RCN ends opposition to assisted suicide

The Royal College of Nursing (RCN) has ended its opposition to assisted suicide and moved instead to a neutral position.

The decision follows an extensive and detailed consultation process and means that the College neither supports nor opposes a change in the law to allow assisted suicide.

The consultation found that 49% of RCN members supported assisted suicide with 40% against, 9% were neutral and 1% failed to record a position. There were over 1,200 individual responses.

The Council also decided that nurses need detailed guidance on the issue which will now be commissioned. The guidance will consider the complicated legal, regulatory, ethical and clinical frameworks around assisted suicide.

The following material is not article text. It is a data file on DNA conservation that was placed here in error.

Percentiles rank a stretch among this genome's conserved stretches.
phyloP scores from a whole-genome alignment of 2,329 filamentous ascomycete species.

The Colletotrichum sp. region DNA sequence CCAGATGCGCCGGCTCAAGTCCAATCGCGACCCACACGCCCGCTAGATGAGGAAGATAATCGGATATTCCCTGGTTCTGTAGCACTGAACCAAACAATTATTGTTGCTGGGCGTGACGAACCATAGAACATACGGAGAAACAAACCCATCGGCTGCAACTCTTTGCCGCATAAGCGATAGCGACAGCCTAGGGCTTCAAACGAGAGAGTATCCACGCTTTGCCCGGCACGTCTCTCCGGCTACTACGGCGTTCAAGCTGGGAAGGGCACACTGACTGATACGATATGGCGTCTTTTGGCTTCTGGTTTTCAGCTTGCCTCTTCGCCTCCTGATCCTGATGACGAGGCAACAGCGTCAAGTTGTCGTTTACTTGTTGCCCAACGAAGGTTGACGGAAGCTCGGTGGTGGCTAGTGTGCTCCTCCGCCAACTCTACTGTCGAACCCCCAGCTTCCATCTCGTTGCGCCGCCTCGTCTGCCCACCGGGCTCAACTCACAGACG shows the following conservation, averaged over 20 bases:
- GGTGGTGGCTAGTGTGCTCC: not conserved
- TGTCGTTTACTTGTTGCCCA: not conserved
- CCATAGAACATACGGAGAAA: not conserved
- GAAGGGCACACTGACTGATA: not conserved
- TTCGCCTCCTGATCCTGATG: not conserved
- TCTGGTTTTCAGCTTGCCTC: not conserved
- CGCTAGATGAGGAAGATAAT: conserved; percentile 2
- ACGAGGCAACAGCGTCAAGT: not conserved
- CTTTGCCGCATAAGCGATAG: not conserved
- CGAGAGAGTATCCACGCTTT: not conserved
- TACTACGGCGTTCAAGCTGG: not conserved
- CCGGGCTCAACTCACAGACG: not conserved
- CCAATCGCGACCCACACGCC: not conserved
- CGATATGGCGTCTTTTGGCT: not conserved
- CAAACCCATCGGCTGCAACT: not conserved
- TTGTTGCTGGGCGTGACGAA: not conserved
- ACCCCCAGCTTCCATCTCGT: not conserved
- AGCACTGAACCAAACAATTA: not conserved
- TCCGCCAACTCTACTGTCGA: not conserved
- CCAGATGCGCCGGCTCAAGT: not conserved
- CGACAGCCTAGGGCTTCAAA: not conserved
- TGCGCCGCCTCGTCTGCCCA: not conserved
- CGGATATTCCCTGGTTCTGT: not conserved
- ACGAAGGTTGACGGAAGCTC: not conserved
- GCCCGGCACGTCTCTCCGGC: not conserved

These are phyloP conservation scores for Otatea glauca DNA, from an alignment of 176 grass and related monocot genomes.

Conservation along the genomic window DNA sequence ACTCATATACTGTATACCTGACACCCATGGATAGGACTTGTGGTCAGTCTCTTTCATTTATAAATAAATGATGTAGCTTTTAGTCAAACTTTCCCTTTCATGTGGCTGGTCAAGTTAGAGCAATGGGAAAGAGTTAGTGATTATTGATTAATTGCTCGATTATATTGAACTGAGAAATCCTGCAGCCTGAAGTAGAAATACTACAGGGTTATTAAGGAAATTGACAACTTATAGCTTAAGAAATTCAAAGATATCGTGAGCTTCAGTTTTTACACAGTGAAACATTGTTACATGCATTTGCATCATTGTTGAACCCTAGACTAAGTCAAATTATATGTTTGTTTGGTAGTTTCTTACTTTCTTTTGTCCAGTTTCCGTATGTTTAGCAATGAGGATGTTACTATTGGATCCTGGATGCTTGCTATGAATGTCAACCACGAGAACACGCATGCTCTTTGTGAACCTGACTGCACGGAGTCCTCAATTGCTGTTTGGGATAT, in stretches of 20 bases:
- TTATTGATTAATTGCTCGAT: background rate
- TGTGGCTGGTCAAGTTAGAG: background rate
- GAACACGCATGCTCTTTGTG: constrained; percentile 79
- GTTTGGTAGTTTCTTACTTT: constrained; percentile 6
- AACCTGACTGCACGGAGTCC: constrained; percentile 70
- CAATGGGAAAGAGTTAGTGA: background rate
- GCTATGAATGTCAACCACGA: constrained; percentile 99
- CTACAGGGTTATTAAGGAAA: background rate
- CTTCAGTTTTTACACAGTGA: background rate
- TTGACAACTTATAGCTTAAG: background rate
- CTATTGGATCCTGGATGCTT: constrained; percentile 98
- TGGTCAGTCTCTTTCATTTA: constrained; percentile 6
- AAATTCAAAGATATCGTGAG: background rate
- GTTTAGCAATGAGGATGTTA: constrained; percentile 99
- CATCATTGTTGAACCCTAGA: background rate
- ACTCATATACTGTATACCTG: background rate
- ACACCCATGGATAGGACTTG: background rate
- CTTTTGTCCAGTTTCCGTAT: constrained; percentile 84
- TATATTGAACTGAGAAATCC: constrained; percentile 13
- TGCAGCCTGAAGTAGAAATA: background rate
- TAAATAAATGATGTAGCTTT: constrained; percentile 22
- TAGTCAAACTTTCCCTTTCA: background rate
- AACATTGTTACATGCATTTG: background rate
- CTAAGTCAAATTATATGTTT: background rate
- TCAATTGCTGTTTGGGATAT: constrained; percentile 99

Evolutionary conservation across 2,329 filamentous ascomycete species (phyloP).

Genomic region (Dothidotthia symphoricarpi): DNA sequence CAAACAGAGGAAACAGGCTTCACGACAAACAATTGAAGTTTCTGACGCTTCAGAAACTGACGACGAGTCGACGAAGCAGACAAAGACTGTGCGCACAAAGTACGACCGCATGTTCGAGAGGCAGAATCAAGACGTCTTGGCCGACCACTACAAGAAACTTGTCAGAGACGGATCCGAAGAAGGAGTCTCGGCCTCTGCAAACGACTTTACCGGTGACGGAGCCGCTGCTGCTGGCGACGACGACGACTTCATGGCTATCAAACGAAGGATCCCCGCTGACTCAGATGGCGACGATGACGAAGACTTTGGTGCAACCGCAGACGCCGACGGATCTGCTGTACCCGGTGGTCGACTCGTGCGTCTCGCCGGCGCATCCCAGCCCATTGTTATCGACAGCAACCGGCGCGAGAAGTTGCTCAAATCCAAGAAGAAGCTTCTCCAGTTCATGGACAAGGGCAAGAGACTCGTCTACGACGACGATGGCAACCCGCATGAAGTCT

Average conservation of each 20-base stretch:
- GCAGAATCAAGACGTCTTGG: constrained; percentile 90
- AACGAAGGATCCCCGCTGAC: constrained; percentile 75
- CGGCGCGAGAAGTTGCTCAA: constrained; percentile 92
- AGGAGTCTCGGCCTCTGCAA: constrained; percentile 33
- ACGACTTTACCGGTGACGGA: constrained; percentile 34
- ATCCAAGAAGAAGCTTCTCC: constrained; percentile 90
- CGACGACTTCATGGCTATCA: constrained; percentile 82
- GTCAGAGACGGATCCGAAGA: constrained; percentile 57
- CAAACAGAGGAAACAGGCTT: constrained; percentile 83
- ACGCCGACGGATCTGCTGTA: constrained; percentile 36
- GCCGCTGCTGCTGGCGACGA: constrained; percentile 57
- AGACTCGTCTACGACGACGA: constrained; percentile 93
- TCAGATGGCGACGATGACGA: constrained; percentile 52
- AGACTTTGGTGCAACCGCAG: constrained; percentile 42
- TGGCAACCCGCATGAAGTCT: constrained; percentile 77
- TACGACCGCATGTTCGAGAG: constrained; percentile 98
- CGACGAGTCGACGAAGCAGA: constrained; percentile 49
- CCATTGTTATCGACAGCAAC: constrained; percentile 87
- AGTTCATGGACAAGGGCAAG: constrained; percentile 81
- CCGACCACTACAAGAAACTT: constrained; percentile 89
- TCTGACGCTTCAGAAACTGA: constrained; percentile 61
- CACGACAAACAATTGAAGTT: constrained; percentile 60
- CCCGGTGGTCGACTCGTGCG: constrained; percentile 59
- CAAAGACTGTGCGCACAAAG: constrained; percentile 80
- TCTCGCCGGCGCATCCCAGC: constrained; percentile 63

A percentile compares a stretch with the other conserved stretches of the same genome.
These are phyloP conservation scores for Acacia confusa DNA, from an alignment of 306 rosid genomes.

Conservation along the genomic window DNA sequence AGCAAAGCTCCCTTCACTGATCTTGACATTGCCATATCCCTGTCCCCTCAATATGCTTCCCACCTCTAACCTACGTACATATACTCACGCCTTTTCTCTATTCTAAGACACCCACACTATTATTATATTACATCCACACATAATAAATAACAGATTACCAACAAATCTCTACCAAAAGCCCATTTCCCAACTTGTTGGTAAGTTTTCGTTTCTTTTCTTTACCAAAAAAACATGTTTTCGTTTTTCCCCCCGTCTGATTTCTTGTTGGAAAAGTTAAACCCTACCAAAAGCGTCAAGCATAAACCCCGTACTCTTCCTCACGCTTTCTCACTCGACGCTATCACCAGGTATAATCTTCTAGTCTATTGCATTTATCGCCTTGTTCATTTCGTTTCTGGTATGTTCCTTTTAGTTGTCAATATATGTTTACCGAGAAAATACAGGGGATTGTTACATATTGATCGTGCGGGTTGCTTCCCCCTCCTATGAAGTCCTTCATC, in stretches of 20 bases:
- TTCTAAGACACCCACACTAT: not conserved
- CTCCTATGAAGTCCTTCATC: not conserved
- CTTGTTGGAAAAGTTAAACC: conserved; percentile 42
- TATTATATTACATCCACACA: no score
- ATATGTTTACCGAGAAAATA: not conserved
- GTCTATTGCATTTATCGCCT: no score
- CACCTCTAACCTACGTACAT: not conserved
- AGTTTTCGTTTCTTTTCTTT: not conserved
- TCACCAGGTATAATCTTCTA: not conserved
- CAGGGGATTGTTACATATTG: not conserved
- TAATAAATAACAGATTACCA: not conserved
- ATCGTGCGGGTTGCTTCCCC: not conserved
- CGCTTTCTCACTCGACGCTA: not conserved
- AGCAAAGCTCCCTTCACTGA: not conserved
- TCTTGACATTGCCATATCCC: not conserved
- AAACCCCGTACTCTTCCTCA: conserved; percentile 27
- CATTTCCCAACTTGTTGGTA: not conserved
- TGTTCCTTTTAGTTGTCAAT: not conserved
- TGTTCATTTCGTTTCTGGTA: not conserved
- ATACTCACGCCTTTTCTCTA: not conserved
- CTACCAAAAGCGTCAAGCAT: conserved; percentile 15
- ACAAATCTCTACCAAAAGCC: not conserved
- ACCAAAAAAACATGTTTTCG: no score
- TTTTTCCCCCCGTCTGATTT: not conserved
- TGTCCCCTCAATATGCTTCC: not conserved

Dr Peter Carter, RCN chief executive, said: ‘The split in responses shows that there is no overwhelming support among nurses for either opposing or supporting a change in the law on assisted suicide.

‘We fully support the common themes that came through the consultation, namely maintaining the nurse-patient relationship, protecting vulnerable patients and making sure there is adequate investment in end-of-life care.'

An Independent Nurse survey in April found that two-thirds of nurses backed the legalisation of assisted suicide.


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